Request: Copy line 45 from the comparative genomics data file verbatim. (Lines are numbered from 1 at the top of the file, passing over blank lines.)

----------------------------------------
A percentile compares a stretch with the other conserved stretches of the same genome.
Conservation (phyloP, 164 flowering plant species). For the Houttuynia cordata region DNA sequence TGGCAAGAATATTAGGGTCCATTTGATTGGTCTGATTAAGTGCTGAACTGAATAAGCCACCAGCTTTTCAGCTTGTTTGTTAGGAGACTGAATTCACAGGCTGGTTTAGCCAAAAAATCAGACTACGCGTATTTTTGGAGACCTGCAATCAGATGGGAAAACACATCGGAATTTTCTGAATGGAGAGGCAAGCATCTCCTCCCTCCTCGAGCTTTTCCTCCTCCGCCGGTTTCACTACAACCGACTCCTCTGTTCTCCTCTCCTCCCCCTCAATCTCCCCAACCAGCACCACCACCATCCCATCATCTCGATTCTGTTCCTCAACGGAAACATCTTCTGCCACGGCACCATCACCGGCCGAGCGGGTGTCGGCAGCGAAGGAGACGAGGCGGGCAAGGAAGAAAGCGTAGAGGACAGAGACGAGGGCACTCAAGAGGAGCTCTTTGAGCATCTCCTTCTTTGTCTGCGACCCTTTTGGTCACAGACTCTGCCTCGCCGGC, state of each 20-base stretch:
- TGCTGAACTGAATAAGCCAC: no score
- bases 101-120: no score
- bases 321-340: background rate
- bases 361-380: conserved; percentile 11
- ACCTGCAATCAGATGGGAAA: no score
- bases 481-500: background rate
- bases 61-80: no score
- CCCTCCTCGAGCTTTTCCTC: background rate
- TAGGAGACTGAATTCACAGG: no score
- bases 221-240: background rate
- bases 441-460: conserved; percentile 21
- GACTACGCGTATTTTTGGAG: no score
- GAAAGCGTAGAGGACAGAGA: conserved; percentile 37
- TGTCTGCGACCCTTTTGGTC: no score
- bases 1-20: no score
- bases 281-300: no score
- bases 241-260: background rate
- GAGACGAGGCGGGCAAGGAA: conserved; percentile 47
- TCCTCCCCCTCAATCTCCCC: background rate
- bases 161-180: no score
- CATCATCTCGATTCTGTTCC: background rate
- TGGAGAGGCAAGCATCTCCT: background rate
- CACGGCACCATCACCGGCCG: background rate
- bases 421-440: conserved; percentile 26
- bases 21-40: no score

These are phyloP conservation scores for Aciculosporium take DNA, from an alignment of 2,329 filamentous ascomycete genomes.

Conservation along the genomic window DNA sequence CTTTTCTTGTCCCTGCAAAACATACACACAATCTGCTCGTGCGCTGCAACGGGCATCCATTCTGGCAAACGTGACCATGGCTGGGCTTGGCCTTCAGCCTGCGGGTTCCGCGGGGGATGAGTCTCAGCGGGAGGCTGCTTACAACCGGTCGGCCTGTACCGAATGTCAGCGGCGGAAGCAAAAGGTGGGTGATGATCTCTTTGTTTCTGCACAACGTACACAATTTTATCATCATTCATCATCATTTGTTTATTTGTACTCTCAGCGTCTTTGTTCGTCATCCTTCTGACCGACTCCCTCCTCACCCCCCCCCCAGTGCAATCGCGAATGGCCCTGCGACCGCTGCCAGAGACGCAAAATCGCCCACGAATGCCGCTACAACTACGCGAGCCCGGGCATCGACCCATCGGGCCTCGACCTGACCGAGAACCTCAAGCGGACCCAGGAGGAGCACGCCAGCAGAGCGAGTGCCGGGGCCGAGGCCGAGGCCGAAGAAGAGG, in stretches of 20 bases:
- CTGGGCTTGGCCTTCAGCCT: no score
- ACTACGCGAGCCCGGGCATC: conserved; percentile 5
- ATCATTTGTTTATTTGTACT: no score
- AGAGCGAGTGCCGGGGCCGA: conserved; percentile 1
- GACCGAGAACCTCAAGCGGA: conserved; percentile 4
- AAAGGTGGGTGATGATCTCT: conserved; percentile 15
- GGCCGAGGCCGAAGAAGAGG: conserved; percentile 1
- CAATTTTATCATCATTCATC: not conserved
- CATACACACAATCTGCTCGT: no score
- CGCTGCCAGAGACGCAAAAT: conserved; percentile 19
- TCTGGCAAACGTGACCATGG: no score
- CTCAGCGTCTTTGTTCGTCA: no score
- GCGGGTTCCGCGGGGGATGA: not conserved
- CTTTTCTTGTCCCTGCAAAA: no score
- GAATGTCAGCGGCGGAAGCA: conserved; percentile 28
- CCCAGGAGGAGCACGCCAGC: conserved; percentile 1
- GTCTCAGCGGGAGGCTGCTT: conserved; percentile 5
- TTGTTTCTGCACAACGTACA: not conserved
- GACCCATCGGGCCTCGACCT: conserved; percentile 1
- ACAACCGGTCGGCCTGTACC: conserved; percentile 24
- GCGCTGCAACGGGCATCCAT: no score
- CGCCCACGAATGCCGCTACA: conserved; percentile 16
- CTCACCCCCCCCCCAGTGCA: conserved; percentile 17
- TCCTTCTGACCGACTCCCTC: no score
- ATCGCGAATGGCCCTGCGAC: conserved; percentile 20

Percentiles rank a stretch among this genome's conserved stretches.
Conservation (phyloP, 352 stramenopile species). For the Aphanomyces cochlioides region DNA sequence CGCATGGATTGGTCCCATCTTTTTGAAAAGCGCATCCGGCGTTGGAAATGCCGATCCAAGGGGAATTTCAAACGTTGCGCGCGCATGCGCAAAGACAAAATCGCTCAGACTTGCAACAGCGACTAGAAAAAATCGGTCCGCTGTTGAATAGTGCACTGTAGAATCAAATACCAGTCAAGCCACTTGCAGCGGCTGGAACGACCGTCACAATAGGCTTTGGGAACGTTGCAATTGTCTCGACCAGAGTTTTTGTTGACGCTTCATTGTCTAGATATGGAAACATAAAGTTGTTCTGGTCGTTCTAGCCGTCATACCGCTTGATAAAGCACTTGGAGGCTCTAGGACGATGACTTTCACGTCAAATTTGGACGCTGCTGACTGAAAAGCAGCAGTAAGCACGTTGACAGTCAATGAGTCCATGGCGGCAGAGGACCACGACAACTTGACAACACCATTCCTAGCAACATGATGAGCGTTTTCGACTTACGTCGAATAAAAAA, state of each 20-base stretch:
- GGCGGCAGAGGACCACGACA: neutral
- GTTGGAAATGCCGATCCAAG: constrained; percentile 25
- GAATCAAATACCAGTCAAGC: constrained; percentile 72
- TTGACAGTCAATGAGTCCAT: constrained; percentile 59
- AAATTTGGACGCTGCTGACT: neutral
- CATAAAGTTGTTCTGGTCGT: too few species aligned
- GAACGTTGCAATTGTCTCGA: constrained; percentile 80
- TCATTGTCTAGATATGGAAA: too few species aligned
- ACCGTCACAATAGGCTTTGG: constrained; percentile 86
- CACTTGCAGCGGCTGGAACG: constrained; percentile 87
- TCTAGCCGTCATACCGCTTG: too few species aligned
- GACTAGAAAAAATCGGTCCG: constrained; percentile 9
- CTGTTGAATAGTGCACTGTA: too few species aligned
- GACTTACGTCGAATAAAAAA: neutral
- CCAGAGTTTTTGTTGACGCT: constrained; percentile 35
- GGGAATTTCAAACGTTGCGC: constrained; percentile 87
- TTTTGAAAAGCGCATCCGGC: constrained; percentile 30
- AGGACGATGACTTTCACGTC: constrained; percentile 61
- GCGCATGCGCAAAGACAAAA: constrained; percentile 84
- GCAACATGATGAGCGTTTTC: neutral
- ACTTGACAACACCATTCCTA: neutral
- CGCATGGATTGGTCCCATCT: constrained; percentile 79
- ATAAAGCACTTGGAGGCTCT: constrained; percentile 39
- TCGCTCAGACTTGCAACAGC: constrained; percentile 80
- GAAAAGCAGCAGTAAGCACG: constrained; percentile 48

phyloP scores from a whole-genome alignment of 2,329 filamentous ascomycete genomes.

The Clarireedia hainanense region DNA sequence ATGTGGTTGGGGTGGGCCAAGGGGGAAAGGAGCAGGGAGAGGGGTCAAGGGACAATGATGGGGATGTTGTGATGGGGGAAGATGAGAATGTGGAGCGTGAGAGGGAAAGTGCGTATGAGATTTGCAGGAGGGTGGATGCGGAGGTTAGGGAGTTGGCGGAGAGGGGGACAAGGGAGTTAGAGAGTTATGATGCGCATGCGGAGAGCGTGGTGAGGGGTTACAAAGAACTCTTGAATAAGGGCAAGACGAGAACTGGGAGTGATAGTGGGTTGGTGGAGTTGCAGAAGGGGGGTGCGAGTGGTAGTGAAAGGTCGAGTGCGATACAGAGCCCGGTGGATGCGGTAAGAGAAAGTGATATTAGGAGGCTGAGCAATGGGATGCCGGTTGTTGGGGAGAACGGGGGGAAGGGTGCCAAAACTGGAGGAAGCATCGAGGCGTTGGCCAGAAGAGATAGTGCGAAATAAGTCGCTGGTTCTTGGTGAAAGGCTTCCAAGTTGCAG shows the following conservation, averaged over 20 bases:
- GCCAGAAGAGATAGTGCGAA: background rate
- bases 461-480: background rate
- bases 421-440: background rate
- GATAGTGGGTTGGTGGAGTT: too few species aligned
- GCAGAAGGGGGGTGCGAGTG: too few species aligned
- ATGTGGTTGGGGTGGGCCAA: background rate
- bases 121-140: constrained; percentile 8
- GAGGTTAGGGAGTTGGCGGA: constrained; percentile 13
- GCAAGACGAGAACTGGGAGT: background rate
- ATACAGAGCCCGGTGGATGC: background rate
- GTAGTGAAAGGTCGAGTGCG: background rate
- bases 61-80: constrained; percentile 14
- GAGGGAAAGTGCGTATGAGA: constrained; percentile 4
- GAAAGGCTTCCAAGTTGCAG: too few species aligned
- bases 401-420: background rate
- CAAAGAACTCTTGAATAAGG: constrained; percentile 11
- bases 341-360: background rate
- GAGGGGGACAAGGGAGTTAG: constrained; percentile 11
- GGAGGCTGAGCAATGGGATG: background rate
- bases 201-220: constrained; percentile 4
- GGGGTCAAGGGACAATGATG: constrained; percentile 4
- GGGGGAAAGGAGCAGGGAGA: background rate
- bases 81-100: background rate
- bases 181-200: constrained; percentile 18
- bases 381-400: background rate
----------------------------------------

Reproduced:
- CCCAGGAGGAGCACGCCAGC: conserved; percentile 1